So if women who spoke too much were viewed as incapable, but women who spoke too little were also seen as incapable, what is the proper amount a woman should be speaking to convince others she is qualified?

The only constant is that the woman, in both examples, is a woman. Their "errors" are merely rationalizations for societal feelings towards women in charge. And justifying that prejudice with excuses about women’s confidence, or competence, is sexist.

Most troubling is that confidence isn’t even really the answer. Kay and Shipman admit women can be confident—and still get screwed.
Yes, women suffer consequences for their lack of confidence—but when they do behave assertively, they may suffer a whole other set of consequences, ones that men don’t typically experience.
There are consequences no matter what. So is this sexism yet?
If a woman walks into her boss’s office with unsolicited opinions, speaks up first at meetings, or gives business advice above her pay grade, she risks being disliked or even—let’s be blunt—being labeled a bitch.
Despite a clear understanding of the inconsistent ways people interpret women’s confidence, Kay and Shipman still prescribe having more of it. But given the contradictory research they used, the only thing Kay and Shipman managed to prove is that the rules are always different for women.

Shipman agrees there is “no question” that sexism is an issue. “It’s there. And we really felt we were addressing that. But at the same time, we didn’t want that to be the subject of the book.”

But how can you address sexism without ever using the word sexism?

Even though the language was absent, Shipman believes they effectively tackled sexist attitudes in their book, the Confidence Code. “We weren’t pussyfooting around when we called one chapter dumb ugly bitches,” she said, referencing a nickname for female students at the US Naval Academy. 
The cruel nickname stuck with Kay as well, who confessed she found it “more shocking than the current brand of sexism.” 

But no matter what Kay and Shipman title their chapters, the confidence gap is a symptom of inequality—not an explanation. And that’s where the conversation should begin. They owe it to the women following their “code” here in Washington, and everywhere else, to let them know what they are really up against. Given how well their book has been received, shouldn't they be confident enough to call it sexism by now? 

Wednesday, March 26, 2014

Hard Out Here for Lily Allen

Behind every successful woman, there is an even more successful man. Just ask Lily Allen.

BBC Radio 2 recently afforded the controversial pop star an opportunity to ask the questions, rather than answer them. Yet even during her “trading places” moment with British Vogue editor Alexandra Shulman, Allen gave the most memorable quotes.  

When Shulman observed most of Allen’s fiercest competitors in the music industry were women, Allen responded, ''You'll also notice, of those big, successful, female artists, there's always a man behind the woman-piece."

She continued to discredit every songstress imaginable by listing their puppet masters; "Whether it's Beyoncé it's Jay Z, if it's Adele it's Paul Hepworth, with me it was Mark Ronson, same with Amy Winehouse."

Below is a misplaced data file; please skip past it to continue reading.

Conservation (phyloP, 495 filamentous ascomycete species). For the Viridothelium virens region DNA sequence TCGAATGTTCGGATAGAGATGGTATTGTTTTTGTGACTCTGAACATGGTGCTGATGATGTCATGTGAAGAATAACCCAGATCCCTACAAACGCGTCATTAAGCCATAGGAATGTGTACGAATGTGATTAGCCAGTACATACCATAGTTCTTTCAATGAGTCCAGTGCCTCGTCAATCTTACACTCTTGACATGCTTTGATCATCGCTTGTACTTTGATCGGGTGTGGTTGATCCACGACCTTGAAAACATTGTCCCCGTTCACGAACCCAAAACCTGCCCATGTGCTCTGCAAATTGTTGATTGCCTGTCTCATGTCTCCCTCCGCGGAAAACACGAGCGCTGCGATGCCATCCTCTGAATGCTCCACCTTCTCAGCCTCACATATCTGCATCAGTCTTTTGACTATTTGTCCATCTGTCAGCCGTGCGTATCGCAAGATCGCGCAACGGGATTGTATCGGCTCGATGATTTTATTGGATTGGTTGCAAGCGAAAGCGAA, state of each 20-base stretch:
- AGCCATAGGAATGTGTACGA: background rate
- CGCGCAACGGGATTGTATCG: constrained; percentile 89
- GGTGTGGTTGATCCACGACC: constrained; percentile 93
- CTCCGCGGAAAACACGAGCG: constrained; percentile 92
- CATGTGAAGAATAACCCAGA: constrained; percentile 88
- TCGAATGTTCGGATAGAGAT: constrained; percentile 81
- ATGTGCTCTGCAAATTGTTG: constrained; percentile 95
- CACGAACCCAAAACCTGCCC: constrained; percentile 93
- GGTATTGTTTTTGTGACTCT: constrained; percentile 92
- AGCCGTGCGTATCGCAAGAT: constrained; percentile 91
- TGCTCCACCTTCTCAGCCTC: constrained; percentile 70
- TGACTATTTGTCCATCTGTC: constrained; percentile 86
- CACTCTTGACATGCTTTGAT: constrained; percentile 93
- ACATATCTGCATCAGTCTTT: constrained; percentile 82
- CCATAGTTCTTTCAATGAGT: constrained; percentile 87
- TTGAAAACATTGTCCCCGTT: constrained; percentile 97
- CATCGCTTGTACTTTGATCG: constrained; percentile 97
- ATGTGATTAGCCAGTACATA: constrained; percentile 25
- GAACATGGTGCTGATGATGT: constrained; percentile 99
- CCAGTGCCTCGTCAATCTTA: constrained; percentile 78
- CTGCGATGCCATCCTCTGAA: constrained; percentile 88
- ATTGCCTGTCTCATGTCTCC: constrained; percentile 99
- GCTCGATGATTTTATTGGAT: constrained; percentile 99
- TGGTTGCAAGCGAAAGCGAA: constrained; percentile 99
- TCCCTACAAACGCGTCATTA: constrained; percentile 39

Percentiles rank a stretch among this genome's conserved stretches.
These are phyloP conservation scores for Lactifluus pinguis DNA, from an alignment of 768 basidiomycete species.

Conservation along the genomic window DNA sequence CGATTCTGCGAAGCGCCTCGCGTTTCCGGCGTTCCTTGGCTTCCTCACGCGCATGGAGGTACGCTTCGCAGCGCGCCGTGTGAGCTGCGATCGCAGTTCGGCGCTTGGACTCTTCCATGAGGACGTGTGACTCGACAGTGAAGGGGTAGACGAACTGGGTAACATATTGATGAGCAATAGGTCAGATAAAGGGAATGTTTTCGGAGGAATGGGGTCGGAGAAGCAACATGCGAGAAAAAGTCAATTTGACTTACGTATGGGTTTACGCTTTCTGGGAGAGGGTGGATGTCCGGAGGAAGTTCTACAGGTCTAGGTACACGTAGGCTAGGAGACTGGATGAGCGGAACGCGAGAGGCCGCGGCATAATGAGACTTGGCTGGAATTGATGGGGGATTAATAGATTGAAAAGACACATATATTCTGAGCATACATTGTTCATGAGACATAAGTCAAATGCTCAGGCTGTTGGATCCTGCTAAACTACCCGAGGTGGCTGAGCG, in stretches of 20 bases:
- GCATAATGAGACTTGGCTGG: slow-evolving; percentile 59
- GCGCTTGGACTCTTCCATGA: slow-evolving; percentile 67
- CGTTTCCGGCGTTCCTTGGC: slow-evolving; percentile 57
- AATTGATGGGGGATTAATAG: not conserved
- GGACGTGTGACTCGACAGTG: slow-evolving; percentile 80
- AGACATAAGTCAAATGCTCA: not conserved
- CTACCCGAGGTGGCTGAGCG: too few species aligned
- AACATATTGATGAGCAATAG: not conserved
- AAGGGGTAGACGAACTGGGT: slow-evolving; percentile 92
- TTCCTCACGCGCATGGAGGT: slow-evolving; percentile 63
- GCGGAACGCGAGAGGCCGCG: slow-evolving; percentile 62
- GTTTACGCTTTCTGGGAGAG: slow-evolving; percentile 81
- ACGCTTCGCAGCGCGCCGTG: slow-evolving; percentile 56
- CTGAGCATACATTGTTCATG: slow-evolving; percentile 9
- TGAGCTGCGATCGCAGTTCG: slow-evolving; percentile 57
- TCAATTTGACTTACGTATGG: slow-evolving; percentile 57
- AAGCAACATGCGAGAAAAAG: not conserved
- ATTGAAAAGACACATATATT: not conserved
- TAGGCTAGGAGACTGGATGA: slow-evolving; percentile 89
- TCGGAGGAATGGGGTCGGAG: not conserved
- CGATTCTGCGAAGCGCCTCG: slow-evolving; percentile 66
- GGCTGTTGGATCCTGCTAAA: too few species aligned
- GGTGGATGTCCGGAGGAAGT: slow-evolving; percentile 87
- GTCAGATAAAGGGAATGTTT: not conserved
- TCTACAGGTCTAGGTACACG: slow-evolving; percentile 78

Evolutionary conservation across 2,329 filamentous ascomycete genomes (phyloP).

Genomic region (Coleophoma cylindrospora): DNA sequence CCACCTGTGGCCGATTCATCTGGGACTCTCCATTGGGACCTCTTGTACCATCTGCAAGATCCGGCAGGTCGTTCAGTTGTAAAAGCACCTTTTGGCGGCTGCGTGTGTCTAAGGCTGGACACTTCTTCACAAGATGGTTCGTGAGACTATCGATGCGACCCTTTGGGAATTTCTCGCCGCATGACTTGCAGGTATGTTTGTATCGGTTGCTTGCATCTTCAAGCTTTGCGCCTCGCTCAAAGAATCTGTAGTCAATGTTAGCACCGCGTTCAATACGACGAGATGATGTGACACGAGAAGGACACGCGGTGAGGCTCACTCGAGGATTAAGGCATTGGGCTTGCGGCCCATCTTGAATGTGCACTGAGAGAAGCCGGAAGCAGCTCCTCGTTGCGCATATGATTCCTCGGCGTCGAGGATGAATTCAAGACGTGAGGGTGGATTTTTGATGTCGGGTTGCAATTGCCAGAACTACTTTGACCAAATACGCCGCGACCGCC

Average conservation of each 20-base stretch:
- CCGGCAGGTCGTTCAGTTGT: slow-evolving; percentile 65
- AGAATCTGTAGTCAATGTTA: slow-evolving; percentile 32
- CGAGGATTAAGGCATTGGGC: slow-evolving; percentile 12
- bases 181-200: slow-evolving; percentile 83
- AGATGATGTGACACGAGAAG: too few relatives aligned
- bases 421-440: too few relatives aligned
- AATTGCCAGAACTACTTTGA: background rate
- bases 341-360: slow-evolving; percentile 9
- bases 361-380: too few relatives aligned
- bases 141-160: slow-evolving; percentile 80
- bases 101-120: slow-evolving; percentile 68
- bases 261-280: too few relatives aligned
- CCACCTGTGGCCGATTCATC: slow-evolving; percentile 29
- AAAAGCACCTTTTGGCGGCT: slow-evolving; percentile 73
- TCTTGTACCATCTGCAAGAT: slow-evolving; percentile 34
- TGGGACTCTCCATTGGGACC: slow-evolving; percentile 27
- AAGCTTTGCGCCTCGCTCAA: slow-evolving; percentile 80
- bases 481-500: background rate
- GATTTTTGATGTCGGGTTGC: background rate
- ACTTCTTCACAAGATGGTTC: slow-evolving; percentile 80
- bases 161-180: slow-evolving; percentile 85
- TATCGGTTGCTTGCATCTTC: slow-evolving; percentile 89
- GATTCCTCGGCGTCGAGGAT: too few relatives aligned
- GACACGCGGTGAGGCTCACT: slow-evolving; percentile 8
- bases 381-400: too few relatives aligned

So there you have it. No matter how accomplished the lady, there is always a gentleman nearby, pulling her strings and facilitating her fame. These cringe-worthy statements came directly after Allen’s ShortList takeover, where she professed her distaste for feminism, and women in general.

While collaborating with the UK’s lifestyle magazine for men, Allen was asked to address double standards affecting women in music. Hinting at some of her more recent lyrics, ShortList suggested Allen was often critical other female artists. Taken aback, Allen explained:
It just dribbled out! It’s not supposed to be provocative and it’s not attacking anyone, although it does namecheck a few people. [like Katy Perry] It’s about how girls are pitted against each other, unlike men. I know you had it in the Nineties with Blur versus Oasis, but it’s not the same thing. It’s like ‘Who looks the best?’, ‘You’re getting too old to do this, you shouldn’t be doing that’. There seems to be a moral undertone when women are concerned that doesn’t happen with men, and that’s what that song is about. Stop this now [laughs]. 
Excellent observations, but Allen continued-- perhaps overcompensating for her previous statements when she set her sights on feminism and its futility:
Feminism. I hate that word because it shouldn’t even be a thing anymore. We’re all equal, everyone is equal so why is there even a conversation about feminism? What’s the man version of feminism? There isn’t even a word for it. There’s no reason for it. Menanism. Male-ism. It doesn’t exist.
Unfortunately, Allen is unaware there certainly are men’s rights activists. It’s just no one takes them seriously. When you’re a member of the dominant group, you cannot be oppressed.

ShortList positioned Allen as some sort of gender authority because she usually has such honest, insightful things to say about women. Even they seemed confused by the contradictory stance she took during her interview: 
The theme of Lily’s ShortList is ‘How To Be A Man, By Women’, which is done in the spirit of improving gender relations. However, she is quick to say, “I’m not an archetypal woman. All my best friends are boys.
Known as a red flag, “all her friends are dudes” is less about preference, and more about self-hatred. Sisterhood is powerful, and if you can’t relate to other women about your shared experiences, that's just sad for you. Also, who will you borrow tampons from? 

Women who don’t trust women aren’t to be trusted. But Allen takes her insults even further, revealing that she is an adult operating like an insecure adolescent:
It’s much the same. But I don’t think men are the enemy, I think women are the enemy. I know that when I’m sitting in a restaurant and a really beautiful woman walks in, who’s skinny, I instinctively think, “Oh she’s really skinny and beautiful and I’m really fat and ugly.” Every man I speak to always says they find that kind of woman gross, and they prefer a bit more meat on their ladies. So it’s more of a competitive thing. It’s weird. It’s just really unhealthy and we’re our own worst enemy. We should stop being so horrible to each other.